Hollywood calls Issaquah student Riley Griffiths
An interview with Issaquah's Riley Griffiths, a 14-year-old star of the J.J. Abrams movie "Super 8."
Seattle Times movie critic
'Super 8'Opens late Thursday night at several area theaters. Rated PG-13 for intense sequences of sci-fi action and violence, language and drug use.
Riley Griffiths had just started eighth grade at Beaver Lake Middle School in Issaquah last fall. And then Hollywood called.
Griffiths, now 14, had just moved here with his family from Utah, but he had a bit of unfinished business out of town. Months earlier, he'd sent in an audition tape for "Super 8," the latest movie from J.J. Abrams ("Star Trek," "Cloverfield," TV's "Lost"). Set in 1979, the movie features a group of preteen kids who stumble upon something terrifying while making their own Super-8 movie. Griffiths was called back to Los Angeles a few times, to read scenes and interact with other young actors, over several months.
"We just clicked instantly," Griffiths, now back home, said of the "Super 8" young cast, which included four other boys and one girl (Elle Fanning). "I kept on seeing the same guys at pretty much every callback. I had an idea that we'd got it. We were best friends going into the movie."
The adventure began quickly, soon after Abrams called to tell an excited Griffiths — who had done some stage work in Utah, but never been in a film before — that he had the part. "We had about two weeks of rehearsals, and then we went straight to West Virginia and started filming." About half the film was shot in the "very, very small town" of Weirton, W.Va., and the rest in Los Angeles on a soundstage.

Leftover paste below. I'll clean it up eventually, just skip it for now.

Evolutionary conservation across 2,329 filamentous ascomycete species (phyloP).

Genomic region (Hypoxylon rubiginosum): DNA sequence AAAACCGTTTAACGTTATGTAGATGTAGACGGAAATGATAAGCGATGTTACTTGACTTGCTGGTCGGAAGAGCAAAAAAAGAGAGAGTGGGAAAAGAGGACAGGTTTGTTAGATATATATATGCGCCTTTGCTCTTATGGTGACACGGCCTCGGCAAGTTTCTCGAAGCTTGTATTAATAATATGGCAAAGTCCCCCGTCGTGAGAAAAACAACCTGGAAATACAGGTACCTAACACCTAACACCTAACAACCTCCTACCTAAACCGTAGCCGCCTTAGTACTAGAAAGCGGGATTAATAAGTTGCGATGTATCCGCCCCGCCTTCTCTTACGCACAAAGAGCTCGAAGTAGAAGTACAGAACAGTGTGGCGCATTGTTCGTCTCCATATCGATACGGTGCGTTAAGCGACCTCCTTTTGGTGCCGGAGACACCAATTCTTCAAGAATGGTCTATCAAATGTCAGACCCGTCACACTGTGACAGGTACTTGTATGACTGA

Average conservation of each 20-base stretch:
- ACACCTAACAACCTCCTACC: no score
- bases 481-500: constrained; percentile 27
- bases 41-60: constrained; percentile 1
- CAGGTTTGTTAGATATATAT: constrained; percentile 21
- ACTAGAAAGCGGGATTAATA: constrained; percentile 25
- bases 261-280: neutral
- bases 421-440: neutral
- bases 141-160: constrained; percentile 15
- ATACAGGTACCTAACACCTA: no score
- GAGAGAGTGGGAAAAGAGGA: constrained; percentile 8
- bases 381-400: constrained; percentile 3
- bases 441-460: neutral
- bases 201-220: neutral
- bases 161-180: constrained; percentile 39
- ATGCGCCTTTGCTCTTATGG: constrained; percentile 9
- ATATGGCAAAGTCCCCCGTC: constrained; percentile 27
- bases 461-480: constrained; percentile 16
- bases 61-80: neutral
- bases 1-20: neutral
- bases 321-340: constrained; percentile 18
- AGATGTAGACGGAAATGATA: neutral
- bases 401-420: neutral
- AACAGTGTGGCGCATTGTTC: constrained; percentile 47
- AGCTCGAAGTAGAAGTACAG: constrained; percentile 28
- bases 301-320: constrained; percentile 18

Griffiths played the role of Charles, a would-be director who's the visionary behind the kids' movie. Abrams taught him how to operate a Super-8 camera and run a projector — and gave Griffiths a model for Charles. "Whenever I was playing the director, I'd just look at J.J. and see what he was doing," said Griffiths. "I didn't follow him around or anything, but you see him every day on the set, watching the takes and the acting, so it was just kind of a given to put him in."
His favorite scene was the elaborate train crash witnessed by the kids early in the film — their first inkling that something is terribly wrong in Lillian, Ohio.
"The set dressing was amazing," Griffiths said, easily slipping into film lingo. "Busted-up train cars, a crashed truck. There were real explosions going on around us." The young actors did their own stunts in that sequence, after having them cleared for safety by stunt doubles. "It was pretty much all running and jumping over stuff. Pretty much a teenager's dream — to run through explosions!"
The movie wrapped shortly before Christmas, and Griffiths returned to real life in Issaquah 30 pounds heavier (gained for the role, but quickly lost after a growth spurt) and with "superlong" '70s hair — "not me at all!" He'll begin high school at Skyline in the fall and loves sports — "football, basketball, baseball, snowboard, mountain bike."
The experience of "Super 8" brought him a new role model (Abrams is "just an amazing guy") and a confirmed desire: "Acting's what I want to do for the rest of my life." He's now reading a few scripts, scheduling a few meetings, hoping to make another film soon and maybe someday have his own production company. "J.J. taught me so much about everything, so much about making my acting better. This was really just one big acting class for me. It was just the best."
Moira Macdonald: 206-464-2725 or email@example.com
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